Writing the gospel is almost as humbling for the writer as for the character going through it. It requires constant prayer, and all the time there is the anguish of what if I write it wrong and so damage the cause of the Gospel without wanting to? Words have great power to damage or help, and that's a huge weight for authors to carry. But just because we know we can't write conversion plots perfectly doesn't mean we don't write them at all.

Sure, we can admit that we Christian authors have messed up and written a lot of cheap grace. But the pitfall I fell into, and I'm sure I'm not the only one, was that of beginning to have a prideful rejection of all conversion stories, because of the bad ones. I made the gospel into something that should be put on display, rather than something that gets down and does the dirty work of saving sinners.

Writers are going to mess up. Only God can write the best conversion story. It's already been written. But that doesn't mean we should stop trying, even if we sometimes still get it wrong. God is powerful enough to work through imperfect conversion stories and cheap grace to bring a sinner to himself. That doesn't mean we settle for shoddy quality--but it does mean we don't have an attitude of looking down on fellow authors who we think didn't quite cut it. Because God can use their five loaves and two fish just as easily as he can use ours.

3. The Gospel is Simple. Keep it That Way.
Perhaps sometimes in our drive for learning good theology, we make simple truths of Scripture a little unreachable (or in the case of bibliophiles, unwriteable).
 
How do you put in a conversion story without backlogs of explanation? I mean after all, if you're a Calvinist you can't have it sounding too Armenian when the character comes to Christ. So you have to put in something about God's sovereignty. And then they can't just be left in a glowing new conversion. They have to demonstrate all sixty-five fruits of the Spirit in about 24 hours flat for the reader to know they're really saved. And that's going to take a lot of writing, and tweaking, and theological study, and--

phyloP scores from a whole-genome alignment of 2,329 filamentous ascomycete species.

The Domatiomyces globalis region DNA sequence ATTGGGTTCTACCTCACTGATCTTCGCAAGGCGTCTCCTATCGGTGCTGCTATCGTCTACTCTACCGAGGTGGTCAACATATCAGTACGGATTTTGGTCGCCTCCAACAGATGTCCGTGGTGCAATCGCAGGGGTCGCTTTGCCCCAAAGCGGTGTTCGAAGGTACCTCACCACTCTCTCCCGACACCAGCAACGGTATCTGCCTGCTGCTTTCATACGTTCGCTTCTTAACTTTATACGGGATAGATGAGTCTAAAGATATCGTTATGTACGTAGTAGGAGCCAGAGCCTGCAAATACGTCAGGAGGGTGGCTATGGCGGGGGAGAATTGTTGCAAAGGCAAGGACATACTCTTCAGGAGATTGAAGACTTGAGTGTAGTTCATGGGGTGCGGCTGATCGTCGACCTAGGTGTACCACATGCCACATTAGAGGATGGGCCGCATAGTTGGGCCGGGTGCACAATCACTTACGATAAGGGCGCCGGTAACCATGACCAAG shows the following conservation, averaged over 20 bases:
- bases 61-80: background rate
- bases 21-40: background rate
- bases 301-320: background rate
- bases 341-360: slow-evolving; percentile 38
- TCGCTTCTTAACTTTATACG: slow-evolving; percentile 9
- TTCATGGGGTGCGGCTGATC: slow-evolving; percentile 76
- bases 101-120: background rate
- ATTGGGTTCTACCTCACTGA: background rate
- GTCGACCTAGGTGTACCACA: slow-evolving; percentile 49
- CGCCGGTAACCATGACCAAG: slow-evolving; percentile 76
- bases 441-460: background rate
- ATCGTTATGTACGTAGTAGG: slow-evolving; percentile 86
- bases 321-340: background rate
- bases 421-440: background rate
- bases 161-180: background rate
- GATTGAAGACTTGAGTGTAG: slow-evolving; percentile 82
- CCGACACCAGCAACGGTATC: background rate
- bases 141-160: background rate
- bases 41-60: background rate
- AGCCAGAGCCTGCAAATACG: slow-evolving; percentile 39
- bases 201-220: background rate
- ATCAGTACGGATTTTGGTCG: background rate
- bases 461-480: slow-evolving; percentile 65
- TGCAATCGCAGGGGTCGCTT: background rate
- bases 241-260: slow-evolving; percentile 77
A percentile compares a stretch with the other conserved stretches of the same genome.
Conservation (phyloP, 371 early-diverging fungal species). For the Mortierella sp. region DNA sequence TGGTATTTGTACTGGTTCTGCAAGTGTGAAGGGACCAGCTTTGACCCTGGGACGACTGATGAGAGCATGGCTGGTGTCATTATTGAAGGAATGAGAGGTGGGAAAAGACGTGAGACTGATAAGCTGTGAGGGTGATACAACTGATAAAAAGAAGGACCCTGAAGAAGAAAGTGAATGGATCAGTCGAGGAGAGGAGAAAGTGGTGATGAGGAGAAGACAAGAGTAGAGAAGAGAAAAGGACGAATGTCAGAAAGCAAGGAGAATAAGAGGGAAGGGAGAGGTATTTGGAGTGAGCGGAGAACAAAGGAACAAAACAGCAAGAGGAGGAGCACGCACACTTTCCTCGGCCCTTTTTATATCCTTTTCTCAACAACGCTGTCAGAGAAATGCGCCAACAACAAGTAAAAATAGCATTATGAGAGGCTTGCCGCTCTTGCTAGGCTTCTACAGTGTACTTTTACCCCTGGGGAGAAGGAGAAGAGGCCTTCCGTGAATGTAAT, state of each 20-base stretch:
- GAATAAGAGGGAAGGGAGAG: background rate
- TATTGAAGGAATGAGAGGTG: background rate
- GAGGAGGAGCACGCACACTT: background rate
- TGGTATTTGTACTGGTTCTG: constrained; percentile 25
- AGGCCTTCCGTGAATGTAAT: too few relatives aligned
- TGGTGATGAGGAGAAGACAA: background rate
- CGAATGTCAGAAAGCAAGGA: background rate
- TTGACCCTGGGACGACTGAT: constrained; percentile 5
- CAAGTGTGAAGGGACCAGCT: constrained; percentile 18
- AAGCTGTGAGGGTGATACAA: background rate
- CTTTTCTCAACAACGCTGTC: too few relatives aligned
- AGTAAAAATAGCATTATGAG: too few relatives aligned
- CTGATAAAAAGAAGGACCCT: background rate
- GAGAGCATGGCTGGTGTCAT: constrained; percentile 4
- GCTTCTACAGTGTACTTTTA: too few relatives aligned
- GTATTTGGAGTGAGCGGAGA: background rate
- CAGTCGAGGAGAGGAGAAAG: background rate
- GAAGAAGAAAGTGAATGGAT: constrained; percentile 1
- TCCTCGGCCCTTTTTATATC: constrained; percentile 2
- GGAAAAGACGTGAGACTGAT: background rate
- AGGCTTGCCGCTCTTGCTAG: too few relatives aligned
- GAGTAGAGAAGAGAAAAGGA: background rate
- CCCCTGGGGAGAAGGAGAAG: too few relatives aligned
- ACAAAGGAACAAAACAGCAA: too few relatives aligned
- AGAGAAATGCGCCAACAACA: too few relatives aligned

But it's meant to be simple. We sinned and defied God. Jesus is our Savior and substitute for sin, reestablishing fellowship between us and our Heavenly Father. That's what it all boils down to.

So for readers--let the author keep it simple. If you find books with gospel stories that keep it real and keep it clear, recommend those books, let the authors know you appreciated them, and encourage them to keep on writing the good news of Jesus Christ.
 
4. So What About Preaching?
I know some people say "But you have to be careful not to preach!" And sure you do. It's not a good idea to split up your climax and put in five pages of straight gospel explanation, unless that serves to build up the action. But what are we really saying when we say "It can't be too preachy"? Could it by any chance be "We don't want to be offensive"? We want to write nice, comfortable conversion scenes where the characters find their emotional needs fulfilled?
 
Because the gospel is offensive, folks. The idea that Christ is the only way to be saved, and sin is absolutely sending the unrepentant sinner to hell, and Christ requires to be Lord of our lives as well as Savior--that's going to set any sinner's teeth on edge, no matter how you try to write it up. Sure, a story can make it slip down easier--but in the end, the Christian gospel is straight. Narrow way. One way. You're either in, or you're not; no half-measures.